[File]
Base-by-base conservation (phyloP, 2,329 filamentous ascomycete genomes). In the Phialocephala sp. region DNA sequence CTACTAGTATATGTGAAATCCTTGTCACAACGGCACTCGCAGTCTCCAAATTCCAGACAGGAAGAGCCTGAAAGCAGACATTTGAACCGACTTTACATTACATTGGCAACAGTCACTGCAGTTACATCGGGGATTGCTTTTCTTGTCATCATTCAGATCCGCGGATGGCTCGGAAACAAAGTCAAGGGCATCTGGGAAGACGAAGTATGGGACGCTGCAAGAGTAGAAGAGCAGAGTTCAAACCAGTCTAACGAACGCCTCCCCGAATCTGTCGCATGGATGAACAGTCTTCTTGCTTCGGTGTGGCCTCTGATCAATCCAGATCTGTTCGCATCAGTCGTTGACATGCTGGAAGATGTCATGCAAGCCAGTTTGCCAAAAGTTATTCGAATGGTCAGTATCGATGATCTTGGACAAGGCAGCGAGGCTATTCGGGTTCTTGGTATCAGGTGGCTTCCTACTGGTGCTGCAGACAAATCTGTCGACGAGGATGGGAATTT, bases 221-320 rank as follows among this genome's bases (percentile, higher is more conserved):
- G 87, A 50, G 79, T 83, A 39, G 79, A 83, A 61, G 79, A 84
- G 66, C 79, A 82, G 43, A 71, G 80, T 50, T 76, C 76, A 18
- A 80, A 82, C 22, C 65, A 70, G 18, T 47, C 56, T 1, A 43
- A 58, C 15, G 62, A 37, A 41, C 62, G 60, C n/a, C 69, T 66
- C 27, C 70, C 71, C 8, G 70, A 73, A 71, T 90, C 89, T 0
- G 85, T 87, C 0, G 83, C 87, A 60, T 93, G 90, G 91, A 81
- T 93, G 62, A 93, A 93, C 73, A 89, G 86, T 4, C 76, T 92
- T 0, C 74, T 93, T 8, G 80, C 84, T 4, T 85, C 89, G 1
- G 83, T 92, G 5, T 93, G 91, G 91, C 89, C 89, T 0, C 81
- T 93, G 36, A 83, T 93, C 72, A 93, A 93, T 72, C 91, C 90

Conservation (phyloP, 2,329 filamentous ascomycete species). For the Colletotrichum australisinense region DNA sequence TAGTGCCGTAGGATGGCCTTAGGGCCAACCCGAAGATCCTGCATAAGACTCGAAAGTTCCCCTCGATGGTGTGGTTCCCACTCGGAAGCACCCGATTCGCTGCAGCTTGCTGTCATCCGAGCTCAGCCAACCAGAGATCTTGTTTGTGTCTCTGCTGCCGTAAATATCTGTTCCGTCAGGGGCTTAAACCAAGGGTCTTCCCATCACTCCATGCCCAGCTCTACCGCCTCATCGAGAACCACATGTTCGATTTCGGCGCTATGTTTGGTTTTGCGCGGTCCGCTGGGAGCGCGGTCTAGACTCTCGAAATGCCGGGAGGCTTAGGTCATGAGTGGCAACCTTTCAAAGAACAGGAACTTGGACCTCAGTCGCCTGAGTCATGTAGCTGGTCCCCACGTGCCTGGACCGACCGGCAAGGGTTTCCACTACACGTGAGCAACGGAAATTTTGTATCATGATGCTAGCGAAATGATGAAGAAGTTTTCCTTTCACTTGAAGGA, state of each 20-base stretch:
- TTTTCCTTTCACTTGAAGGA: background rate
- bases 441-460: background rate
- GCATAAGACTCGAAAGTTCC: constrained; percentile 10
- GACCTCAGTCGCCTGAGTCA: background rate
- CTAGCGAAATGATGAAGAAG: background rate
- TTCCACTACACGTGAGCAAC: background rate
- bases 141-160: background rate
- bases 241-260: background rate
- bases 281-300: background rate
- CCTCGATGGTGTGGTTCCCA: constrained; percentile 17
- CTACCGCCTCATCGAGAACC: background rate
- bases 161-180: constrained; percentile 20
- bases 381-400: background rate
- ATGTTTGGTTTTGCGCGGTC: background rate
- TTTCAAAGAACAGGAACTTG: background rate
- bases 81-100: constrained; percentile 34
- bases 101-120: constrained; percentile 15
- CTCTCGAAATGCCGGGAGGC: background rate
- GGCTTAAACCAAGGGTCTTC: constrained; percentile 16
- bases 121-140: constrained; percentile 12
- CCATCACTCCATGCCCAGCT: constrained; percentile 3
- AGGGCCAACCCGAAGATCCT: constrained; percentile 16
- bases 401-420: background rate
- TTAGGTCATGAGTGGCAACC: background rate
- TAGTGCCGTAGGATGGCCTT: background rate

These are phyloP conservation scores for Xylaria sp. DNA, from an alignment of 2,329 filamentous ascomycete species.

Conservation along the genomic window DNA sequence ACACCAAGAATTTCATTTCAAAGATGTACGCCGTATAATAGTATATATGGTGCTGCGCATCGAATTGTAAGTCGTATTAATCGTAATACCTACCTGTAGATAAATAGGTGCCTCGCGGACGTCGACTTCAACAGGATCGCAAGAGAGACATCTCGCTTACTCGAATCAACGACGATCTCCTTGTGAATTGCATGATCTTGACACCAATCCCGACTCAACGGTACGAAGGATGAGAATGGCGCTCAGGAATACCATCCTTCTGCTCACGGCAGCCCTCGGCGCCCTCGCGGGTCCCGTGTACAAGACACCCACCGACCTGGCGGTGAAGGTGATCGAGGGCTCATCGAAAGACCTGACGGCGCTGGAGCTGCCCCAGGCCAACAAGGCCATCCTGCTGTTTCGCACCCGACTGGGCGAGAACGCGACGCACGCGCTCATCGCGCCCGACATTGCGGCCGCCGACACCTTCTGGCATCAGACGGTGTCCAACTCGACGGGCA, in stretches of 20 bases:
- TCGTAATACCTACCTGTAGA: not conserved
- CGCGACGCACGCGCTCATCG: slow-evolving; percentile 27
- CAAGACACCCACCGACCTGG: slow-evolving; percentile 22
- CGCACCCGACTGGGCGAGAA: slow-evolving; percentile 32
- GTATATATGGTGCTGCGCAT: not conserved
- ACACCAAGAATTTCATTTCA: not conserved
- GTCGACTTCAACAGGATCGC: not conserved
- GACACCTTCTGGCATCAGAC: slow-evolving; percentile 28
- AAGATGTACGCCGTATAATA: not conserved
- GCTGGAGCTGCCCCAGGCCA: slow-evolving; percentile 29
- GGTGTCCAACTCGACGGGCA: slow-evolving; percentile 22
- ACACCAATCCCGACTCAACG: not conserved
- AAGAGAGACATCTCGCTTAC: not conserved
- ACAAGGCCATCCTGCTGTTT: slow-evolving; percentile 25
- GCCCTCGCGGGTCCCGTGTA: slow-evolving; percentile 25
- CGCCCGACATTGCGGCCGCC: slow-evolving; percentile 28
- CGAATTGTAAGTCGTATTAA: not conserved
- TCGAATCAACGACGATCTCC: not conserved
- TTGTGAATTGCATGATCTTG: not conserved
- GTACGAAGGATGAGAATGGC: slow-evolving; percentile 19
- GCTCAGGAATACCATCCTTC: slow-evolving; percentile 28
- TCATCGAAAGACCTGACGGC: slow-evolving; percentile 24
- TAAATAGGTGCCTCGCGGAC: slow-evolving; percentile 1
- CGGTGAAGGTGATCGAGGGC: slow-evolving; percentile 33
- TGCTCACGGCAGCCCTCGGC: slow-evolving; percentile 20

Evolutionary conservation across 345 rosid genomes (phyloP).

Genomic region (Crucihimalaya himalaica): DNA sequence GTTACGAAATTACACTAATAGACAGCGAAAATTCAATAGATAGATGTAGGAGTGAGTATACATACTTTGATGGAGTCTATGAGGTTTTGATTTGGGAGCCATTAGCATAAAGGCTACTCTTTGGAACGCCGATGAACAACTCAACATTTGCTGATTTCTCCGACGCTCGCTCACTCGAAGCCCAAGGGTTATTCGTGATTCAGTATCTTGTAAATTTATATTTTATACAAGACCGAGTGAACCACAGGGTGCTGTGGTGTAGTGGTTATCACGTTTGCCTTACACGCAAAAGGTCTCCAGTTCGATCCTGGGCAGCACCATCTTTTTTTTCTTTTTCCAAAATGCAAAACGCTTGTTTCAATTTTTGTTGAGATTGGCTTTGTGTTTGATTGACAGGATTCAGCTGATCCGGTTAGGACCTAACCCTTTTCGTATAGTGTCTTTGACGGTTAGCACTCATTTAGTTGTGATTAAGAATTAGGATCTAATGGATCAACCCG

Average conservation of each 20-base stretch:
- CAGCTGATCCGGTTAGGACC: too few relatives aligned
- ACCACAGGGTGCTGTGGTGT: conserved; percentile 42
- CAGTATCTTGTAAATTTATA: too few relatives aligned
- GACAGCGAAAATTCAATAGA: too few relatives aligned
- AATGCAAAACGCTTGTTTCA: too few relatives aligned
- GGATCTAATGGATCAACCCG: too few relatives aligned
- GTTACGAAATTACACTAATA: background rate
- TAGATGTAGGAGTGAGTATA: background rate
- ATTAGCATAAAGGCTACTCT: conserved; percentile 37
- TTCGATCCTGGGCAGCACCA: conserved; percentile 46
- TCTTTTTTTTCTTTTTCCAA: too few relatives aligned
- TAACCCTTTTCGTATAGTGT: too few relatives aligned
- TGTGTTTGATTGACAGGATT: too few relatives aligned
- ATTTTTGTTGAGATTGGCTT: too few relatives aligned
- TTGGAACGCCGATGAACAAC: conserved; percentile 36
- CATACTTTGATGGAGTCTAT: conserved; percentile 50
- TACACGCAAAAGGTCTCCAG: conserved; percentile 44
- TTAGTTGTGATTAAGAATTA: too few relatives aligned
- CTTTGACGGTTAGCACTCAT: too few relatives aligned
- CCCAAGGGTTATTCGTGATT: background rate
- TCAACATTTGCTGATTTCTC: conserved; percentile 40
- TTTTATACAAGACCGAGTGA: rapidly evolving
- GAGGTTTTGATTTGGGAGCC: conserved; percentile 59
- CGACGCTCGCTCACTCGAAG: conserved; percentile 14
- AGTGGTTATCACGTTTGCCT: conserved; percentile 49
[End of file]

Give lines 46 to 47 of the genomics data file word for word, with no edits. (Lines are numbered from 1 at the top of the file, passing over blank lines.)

- GTCGACTTCAACAGGATCGC: not conserved
- GACACCTTCTGGCATCAGAC: slow-evolving; percentile 28